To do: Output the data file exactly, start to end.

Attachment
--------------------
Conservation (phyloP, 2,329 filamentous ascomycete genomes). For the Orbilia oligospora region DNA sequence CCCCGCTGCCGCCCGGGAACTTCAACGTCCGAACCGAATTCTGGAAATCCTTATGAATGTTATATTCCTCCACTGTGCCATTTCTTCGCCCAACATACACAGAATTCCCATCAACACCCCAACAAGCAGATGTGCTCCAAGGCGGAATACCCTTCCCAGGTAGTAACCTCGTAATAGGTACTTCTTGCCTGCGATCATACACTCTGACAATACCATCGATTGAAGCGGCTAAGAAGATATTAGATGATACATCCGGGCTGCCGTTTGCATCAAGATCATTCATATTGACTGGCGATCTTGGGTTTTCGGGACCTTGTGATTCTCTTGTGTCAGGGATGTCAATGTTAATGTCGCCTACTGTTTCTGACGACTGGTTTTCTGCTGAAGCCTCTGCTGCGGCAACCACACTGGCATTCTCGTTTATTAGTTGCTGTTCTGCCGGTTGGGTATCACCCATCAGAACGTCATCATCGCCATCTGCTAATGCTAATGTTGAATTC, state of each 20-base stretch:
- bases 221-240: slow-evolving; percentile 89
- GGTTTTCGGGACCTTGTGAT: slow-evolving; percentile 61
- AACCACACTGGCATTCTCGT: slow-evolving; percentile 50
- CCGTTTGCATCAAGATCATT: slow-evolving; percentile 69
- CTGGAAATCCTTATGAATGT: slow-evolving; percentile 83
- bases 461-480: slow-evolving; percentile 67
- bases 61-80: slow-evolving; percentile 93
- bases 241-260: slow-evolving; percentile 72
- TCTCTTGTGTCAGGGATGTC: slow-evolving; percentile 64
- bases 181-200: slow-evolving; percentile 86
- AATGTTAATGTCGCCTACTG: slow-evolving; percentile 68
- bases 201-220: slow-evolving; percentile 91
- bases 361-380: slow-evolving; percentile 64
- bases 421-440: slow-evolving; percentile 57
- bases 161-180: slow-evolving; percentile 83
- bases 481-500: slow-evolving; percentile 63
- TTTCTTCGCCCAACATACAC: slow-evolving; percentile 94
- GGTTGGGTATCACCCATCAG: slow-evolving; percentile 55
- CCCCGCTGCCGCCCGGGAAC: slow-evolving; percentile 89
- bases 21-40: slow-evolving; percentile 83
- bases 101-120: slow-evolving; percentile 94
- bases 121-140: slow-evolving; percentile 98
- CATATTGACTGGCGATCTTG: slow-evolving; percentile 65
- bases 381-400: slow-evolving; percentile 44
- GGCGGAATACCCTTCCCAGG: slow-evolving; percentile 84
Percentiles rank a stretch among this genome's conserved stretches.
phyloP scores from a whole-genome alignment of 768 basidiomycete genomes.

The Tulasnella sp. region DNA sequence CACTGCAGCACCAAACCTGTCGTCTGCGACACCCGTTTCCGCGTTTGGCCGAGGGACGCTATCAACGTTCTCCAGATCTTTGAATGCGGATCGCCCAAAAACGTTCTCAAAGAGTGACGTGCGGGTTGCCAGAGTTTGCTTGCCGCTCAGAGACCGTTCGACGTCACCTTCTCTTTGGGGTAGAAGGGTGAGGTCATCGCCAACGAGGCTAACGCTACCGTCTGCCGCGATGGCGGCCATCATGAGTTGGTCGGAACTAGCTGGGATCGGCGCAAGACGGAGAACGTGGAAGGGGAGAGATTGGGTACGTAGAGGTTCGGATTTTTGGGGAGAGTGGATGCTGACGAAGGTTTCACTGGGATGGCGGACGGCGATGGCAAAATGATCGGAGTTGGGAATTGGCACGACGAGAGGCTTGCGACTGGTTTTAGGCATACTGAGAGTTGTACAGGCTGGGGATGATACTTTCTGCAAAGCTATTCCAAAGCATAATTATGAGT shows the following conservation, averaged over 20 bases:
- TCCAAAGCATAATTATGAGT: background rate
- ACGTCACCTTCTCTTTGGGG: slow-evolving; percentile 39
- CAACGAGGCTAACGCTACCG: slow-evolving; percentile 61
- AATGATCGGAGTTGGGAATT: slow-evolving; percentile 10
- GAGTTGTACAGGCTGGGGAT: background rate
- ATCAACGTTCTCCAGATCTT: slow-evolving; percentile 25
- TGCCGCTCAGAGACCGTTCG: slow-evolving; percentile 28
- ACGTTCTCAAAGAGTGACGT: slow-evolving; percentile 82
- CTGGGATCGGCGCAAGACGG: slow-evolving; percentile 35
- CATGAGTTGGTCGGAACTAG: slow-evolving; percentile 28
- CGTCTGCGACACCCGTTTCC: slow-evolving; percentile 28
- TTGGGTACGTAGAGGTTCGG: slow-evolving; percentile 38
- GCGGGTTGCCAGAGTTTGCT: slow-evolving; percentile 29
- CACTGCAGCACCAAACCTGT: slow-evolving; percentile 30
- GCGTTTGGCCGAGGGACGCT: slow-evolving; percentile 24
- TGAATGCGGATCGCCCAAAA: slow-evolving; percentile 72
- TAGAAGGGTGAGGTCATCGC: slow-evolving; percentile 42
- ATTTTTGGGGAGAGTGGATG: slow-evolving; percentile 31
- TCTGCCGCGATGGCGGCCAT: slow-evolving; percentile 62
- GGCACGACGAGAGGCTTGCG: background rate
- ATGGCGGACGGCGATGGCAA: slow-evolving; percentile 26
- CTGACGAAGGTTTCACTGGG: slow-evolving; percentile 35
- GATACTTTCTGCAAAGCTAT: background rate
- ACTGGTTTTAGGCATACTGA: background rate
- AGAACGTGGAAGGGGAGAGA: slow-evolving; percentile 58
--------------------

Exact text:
Conservation (phyloP, 2,329 filamentous ascomycete genomes). For the Orbilia oligospora region DNA sequence CCCCGCTGCCGCCCGGGAACTTCAACGTCCGAACCGAATTCTGGAAATCCTTATGAATGTTATATTCCTCCACTGTGCCATTTCTTCGCCCAACATACACAGAATTCCCATCAACACCCCAACAAGCAGATGTGCTCCAAGGCGGAATACCCTTCCCAGGTAGTAACCTCGTAATAGGTACTTCTTGCCTGCGATCATACACTCTGACAATACCATCGATTGAAGCGGCTAAGAAGATATTAGATGATACATCCGGGCTGCCGTTTGCATCAAGATCATTCATATTGACTGGCGATCTTGGGTTTTCGGGACCTTGTGATTCTCTTGTGTCAGGGATGTCAATGTTAATGTCGCCTACTGTTTCTGACGACTGGTTTTCTGCTGAAGCCTCTGCTGCGGCAACCACACTGGCATTCTCGTTTATTAGTTGCTGTTCTGCCGGTTGGGTATCACCCATCAGAACGTCATCATCGCCATCTGCTAATGCTAATGTTGAATTC, state of each 20-base stretch:
- bases 221-240: slow-evolving; percentile 89
- GGTTTTCGGGACCTTGTGAT: slow-evolving; percentile 61
- AACCACACTGGCATTCTCGT: slow-evolving; percentile 50
- CCGTTTGCATCAAGATCATT: slow-evolving; percentile 69
- CTGGAAATCCTTATGAATGT: slow-evolving; percentile 83
- bases 461-480: slow-evolving; percentile 67
- bases 61-80: slow-evolving; percentile 93
- bases 241-260: slow-evolving; percentile 72
- TCTCTTGTGTCAGGGATGTC: slow-evolving; percentile 64
- bases 181-200: slow-evolving; percentile 86
- AATGTTAATGTCGCCTACTG: slow-evolving; percentile 68
- bases 201-220: slow-evolving; percentile 91
- bases 361-380: slow-evolving; percentile 64
- bases 421-440: slow-evolving; percentile 57
- bases 161-180: slow-evolving; percentile 83
- bases 481-500: slow-evolving; percentile 63
- TTTCTTCGCCCAACATACAC: slow-evolving; percentile 94
- GGTTGGGTATCACCCATCAG: slow-evolving; percentile 55
- CCCCGCTGCCGCCCGGGAAC: slow-evolving; percentile 89
- bases 21-40: slow-evolving; percentile 83
- bases 101-120: slow-evolving; percentile 94
- bases 121-140: slow-evolving; percentile 98
- CATATTGACTGGCGATCTTG: slow-evolving; percentile 65
- bases 381-400: slow-evolving; percentile 44
- GGCGGAATACCCTTCCCAGG: slow-evolving; percentile 84
Percentiles rank a stretch among this genome's conserved stretches.
phyloP scores from a whole-genome alignment of 768 basidiomycete genomes.

The Tulasnella sp. region DNA sequence CACTGCAGCACCAAACCTGTCGTCTGCGACACCCGTTTCCGCGTTTGGCCGAGGGACGCTATCAACGTTCTCCAGATCTTTGAATGCGGATCGCCCAAAAACGTTCTCAAAGAGTGACGTGCGGGTTGCCAGAGTTTGCTTGCCGCTCAGAGACCGTTCGACGTCACCTTCTCTTTGGGGTAGAAGGGTGAGGTCATCGCCAACGAGGCTAACGCTACCGTCTGCCGCGATGGCGGCCATCATGAGTTGGTCGGAACTAGCTGGGATCGGCGCAAGACGGAGAACGTGGAAGGGGAGAGATTGGGTACGTAGAGGTTCGGATTTTTGGGGAGAGTGGATGCTGACGAAGGTTTCACTGGGATGGCGGACGGCGATGGCAAAATGATCGGAGTTGGGAATTGGCACGACGAGAGGCTTGCGACTGGTTTTAGGCATACTGAGAGTTGTACAGGCTGGGGATGATACTTTCTGCAAAGCTATTCCAAAGCATAATTATGAGT shows the following conservation, averaged over 20 bases:
- TCCAAAGCATAATTATGAGT: background rate
- ACGTCACCTTCTCTTTGGGG: slow-evolving; percentile 39
- CAACGAGGCTAACGCTACCG: slow-evolving; percentile 61
- AATGATCGGAGTTGGGAATT: slow-evolving; percentile 10
- GAGTTGTACAGGCTGGGGAT: background rate
- ATCAACGTTCTCCAGATCTT: slow-evolving; percentile 25
- TGCCGCTCAGAGACCGTTCG: slow-evolving; percentile 28
- ACGTTCTCAAAGAGTGACGT: slow-evolving; percentile 82
- CTGGGATCGGCGCAAGACGG: slow-evolving; percentile 35
- CATGAGTTGGTCGGAACTAG: slow-evolving; percentile 28
- CGTCTGCGACACCCGTTTCC: slow-evolving; percentile 28
- TTGGGTACGTAGAGGTTCGG: slow-evolving; percentile 38
- GCGGGTTGCCAGAGTTTGCT: slow-evolving; percentile 29
- CACTGCAGCACCAAACCTGT: slow-evolving; percentile 30
- GCGTTTGGCCGAGGGACGCT: slow-evolving; percentile 24
- TGAATGCGGATCGCCCAAAA: slow-evolving; percentile 72
- TAGAAGGGTGAGGTCATCGC: slow-evolving; percentile 42
- ATTTTTGGGGAGAGTGGATG: slow-evolving; percentile 31
- TCTGCCGCGATGGCGGCCAT: slow-evolving; percentile 62
- GGCACGACGAGAGGCTTGCG: background rate
- ATGGCGGACGGCGATGGCAA: slow-evolving; percentile 26
- CTGACGAAGGTTTCACTGGG: slow-evolving; percentile 35
- GATACTTTCTGCAAAGCTAT: background rate
- ACTGGTTTTAGGCATACTGA: background rate
- AGAACGTGGAAGGGGAGAGA: slow-evolving; percentile 58